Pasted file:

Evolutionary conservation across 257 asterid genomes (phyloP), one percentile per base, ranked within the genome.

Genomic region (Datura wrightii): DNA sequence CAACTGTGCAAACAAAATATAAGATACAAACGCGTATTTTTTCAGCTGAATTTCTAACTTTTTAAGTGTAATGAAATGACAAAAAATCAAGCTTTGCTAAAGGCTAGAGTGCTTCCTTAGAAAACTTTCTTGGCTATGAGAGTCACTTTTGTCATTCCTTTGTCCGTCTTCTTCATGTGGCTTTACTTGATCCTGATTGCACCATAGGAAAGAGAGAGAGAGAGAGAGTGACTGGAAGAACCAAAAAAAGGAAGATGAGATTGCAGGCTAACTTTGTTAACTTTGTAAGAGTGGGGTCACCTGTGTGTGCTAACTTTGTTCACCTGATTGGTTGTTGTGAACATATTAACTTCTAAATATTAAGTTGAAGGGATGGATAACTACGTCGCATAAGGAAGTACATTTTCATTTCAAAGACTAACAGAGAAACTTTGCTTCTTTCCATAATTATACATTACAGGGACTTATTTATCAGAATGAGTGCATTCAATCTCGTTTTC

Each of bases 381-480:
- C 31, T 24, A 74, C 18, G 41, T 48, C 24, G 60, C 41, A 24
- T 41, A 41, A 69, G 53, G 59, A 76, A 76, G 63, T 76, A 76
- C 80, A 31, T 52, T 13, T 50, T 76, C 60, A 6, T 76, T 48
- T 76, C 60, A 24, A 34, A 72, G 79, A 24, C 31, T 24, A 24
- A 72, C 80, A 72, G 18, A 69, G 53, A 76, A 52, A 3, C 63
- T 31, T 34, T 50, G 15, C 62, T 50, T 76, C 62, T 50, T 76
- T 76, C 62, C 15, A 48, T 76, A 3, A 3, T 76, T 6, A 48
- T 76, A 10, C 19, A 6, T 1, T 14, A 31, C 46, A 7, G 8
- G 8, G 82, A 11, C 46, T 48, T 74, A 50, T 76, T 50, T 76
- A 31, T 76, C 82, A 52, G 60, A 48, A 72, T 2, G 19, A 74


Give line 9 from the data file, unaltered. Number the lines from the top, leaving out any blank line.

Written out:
- T 31, T 34, T 50, G 15, C 62, T 50, T 76, C 62, T 50, T 76